You may have heard of the captivating tale of Rip Van Winkle, a man who fell asleep for 20 years, only to wake up and find that his world has changed significantly! Or perhaps watched the classic sci-fi movie starring Slyvester Stallone, Demolition Man.
What is equally fascinating is you can treat your stocks the same way. As if you’re not around to monitor them daily.
We aren’t saying you should ignore your stocks for 20 years. Hear us out. But if you pick the right stock, you can certainly hold for that duration of time, without checking on it daily.
Eliminating fear amid volatility
The easy availability of trading apps has led many investors to constantly monitor their stocks.
With mobile devices being ubiquitous, it just takes a click or a swipe of your finger to find out the latest stock prices.
But did you know, by doing so, you are increasing your stress levels?
The tendency to monitor share prices closely makes you subject to the sharp swings that inevitably occur.
With your money on the line, such volatility can induce fear, stress, and unnecessary worry.
In the worst case, it may even spur you to sell your stocks out of fear or to transact when there is no need to, thus interrupting the process of compounding.
Investing in quality, worry-free businesses
To be sure, it is important that you park your money in quality, well-managed businesses that can provide you with a good night’s sleep.
By being a Rip Van Winkle, the idea is to tune out of the stock market and let the businesses run on auto-pilot, only checking in on them every quarter.
Hence, you must pick stocks of solid, robust businesses that not only have a track record of going through good times and bad but also possess catalysts to carry the business forward for years to come.
Take blue-chip stocks DBS Group (SGX: D05) and Singapore Exchange Limited (SGX: S68), or SGX, for instance.
DBS, Singapore’s largest bank, has been through multiple crises such as the Great Financial Crisis and, more recently, the pandemic.
Through it all, the lender has emerged unscathed and has even reported a record set of earnings for 2022.
From the depths of the pandemic in 2020, the bank’s quarterly dividend has climbed by 167% to S$0.48 per share.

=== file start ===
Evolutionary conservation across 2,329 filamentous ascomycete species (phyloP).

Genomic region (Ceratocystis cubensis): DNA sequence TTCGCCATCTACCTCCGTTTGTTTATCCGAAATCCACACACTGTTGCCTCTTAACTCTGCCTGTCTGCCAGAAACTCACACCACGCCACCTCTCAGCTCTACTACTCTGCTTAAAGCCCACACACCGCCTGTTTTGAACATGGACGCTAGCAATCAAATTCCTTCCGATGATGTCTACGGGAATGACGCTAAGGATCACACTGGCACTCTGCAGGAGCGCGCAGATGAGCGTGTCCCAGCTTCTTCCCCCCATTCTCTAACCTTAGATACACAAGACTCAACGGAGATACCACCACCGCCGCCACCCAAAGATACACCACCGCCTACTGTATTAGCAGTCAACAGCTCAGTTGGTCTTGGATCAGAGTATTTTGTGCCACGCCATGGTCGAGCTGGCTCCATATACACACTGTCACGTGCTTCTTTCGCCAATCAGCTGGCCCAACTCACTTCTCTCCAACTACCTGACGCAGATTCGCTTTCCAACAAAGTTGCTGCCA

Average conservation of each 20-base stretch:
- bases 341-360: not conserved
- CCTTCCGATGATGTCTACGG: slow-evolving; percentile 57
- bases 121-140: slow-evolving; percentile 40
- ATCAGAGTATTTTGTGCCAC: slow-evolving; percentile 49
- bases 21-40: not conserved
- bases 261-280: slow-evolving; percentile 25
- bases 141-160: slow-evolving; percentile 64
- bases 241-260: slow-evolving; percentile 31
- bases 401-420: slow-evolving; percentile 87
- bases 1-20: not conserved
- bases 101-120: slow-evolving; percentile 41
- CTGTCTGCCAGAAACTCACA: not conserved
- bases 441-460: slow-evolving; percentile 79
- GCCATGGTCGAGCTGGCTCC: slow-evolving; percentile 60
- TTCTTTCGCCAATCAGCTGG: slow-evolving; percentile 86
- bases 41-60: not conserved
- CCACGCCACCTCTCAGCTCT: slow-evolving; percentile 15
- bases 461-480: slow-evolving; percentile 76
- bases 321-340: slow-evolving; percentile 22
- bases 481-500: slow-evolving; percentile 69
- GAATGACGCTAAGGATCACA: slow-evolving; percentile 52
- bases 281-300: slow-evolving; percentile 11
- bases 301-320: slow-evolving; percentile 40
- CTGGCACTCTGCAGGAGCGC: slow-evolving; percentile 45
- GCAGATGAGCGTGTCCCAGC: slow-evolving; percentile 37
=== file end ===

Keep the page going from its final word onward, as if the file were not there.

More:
Similarly, SGX has also proven its mettle over the years.
The group enjoys a natural monopoly by being the only stock exchange in Singapore.
SGX’s latest results have also been fabulous, with net profit jumping 46% from S$391 million back in fiscal 2019 to S$570.9 million in fiscal 2023.
Over the same period, the exchange’s quarterly dividend has risen from S$0.075 to S$0.085.
A series of gradual steps
Another key aspect is profits and dividends need time to grow.
Rather, the business improves through a series of gradual steps that cumulatively result in a significant effect.
This is a process which takes years, not months.
Using the same example, DBS took three years to increase its dividends from the depths of the COVID-19 pandemic.
Likewise, SGX took four fiscal years to report a better financial result and up its quarterly dividend to the current S$0.085 per share.
Hence, if you focus on just a single fiscal year, these changes may not impress you.
But if you lengthen your time horizon to years or even decades, great businesses should display significant positive changes.
And that brings us back to being a Rip Van Winkle when it comes to investing.
By doing so, you are not affected by daily share price movements or the drone of business news.
You are also better able to focus on investing for the long term, thereby letting compounding work its magic.
After 20 years of consistent compounding, you may be amazed at the pot of gold you will end up with.
And that, I assure you, is no fairy tale.
This could be the fastest way to jump from a “newbie” investor to a seasoned pro. Our beginner’s guide shows everything you need to know to buy your first stock and beyond. Click here to download it for free today.
Disclosure: Royston Yang owns shares of DBS Group and Singapore Exchange Limited.